Feb 1, 2016 | By Alec

If you’re one of those makers who is actively looking around the house for problems that can be fixed with your 3D printer, you will have probably noticed that Ikea furniture is particularly easy to combine with 3D printed components. In fact, you can also find quite a few making hacks online specifically intended for Ikea furniture, such as this 3D printed stool hack. It seems like the Swedish flat pack giant has finally picked up on this concept, as they are launching a series of pilot programs in Belgium and France where customers can bring broken furniture to Ikea repair stations for recycling or fixing with the help of a 3D printer.

In part, this interesting concept is about reimaging what furniture is with an eye on the waste mountain. Over the past few years the amount of waste we as a society are generating is increasing rapidly. Furniture, and the affordable very popular Ikea pieces prominent among it, is quickly becoming an issue for waste management. In England alone, the Furniture Re-Use Network estimated that 10 million household items end up in landfills every year, even though 3 million of those items can still be used by other people.

"It's interesting that there's a perception that products that are affordable are somehow also disposable," Steve Howard, Ikea's chief sustainability officer told Fast Company. "And we've got to challenge that. We think it's our obligation as a business to make sure there are good channels available for people to resell products that are good and when products are actually finished, those are recycled as well."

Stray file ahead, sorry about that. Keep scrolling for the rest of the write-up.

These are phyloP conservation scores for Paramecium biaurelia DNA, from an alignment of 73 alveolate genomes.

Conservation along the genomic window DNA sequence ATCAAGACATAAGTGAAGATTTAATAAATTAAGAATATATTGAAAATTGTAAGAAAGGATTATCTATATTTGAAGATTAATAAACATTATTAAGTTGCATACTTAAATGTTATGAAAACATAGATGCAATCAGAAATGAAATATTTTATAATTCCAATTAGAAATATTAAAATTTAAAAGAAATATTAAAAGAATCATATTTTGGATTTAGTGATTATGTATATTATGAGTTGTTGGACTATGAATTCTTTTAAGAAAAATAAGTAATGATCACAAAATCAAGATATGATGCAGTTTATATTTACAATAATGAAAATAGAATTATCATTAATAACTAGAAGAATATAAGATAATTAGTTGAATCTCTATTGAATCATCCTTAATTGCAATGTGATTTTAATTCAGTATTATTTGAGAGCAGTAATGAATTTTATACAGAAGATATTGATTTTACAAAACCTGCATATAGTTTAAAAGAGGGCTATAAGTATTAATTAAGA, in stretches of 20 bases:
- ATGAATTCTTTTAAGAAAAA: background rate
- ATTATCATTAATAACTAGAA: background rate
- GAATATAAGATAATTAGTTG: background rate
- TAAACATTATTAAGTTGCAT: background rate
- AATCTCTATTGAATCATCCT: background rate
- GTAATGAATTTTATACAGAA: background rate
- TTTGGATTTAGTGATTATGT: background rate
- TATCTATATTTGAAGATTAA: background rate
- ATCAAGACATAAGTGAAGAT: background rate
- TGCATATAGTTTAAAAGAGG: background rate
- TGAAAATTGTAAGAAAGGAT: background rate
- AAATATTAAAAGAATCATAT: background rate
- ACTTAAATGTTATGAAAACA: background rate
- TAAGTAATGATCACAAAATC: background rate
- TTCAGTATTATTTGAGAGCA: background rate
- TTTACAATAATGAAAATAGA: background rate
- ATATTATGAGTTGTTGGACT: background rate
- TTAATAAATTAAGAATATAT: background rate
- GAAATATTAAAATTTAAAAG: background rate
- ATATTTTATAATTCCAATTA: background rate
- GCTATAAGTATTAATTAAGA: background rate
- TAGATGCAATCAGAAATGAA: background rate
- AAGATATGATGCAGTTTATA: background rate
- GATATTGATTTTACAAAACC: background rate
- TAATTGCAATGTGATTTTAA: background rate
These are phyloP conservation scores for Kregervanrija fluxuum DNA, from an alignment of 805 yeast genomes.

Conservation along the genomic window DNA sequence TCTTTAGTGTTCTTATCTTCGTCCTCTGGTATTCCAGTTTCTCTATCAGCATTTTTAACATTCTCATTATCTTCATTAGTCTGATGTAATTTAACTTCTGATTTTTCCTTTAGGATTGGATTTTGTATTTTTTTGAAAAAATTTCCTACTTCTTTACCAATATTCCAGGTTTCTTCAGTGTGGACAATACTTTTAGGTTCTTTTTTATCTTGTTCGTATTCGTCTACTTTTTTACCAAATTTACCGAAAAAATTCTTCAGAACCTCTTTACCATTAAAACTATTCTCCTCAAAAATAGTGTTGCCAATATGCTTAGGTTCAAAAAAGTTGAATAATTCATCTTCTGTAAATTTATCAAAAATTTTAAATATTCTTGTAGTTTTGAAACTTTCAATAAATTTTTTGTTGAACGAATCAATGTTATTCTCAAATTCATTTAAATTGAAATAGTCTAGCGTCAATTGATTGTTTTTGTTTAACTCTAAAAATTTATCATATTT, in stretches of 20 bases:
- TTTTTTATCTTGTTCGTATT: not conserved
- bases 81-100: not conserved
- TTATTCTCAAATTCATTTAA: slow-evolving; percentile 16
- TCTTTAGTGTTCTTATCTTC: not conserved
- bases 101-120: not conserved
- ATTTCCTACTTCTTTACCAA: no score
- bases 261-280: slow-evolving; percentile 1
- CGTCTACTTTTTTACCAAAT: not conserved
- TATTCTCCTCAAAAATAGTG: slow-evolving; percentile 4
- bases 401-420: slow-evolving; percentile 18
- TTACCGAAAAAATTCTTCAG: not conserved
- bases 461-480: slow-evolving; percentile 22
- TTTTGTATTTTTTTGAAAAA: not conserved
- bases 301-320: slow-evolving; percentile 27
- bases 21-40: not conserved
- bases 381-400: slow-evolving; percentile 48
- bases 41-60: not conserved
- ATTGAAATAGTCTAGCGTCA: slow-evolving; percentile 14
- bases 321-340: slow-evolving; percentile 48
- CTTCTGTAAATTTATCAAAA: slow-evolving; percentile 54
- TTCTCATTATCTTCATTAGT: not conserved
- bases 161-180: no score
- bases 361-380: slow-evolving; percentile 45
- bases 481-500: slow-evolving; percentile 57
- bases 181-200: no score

With this new program "Resource Chain Project”, Ikea is therefore hoping to transform the concept of furniture, into something that will grow along with us. If your kid doesn’t need a changing table anymore, why not add a few 3D printed parts and turn it into a desk? Even if that’s not a desk you’d like to have, other people might be very happy with a low cost alternative. This ‘circular economy’ concept especially aims at reducing waste through repair, reuse, refurbishment and recycling – something that will also greatly change the way Ikea produces furniture and interacts with its customers.

And to make this program more appealing to customers, the Belgian and French customers that come into contact with it are given vouchers for any old furniture they bring into the repair/recycling stations at Ikea. What’s more, Ikea says they have seen plenty of enthusiasm for landfill solutions already. Many people don’t even need vouchers for their efforts, but are happy to see that furniture is given a new purpose. A program in Sweden, in which people could bring plastic furniture to Ikea for recycling (even if it wasn’t bought at Ikea), was hugely successful.

Comparable programs are expected elsewhere in the future, and will also prominently rely on 3D printing, Ikea says. The company hopes to eventually have 3D printers on site at every Ikea store, so broken or missing parts won’t sentence a chair to a landfill immediately. Blueprints will also be made available for customers with 3D printers at home. While this 3D printing solution could take up to ten years before reaching stores everywhere, the technology is thus clearly on the radar of the Swedish giant.



Posted in 3D Printing Application



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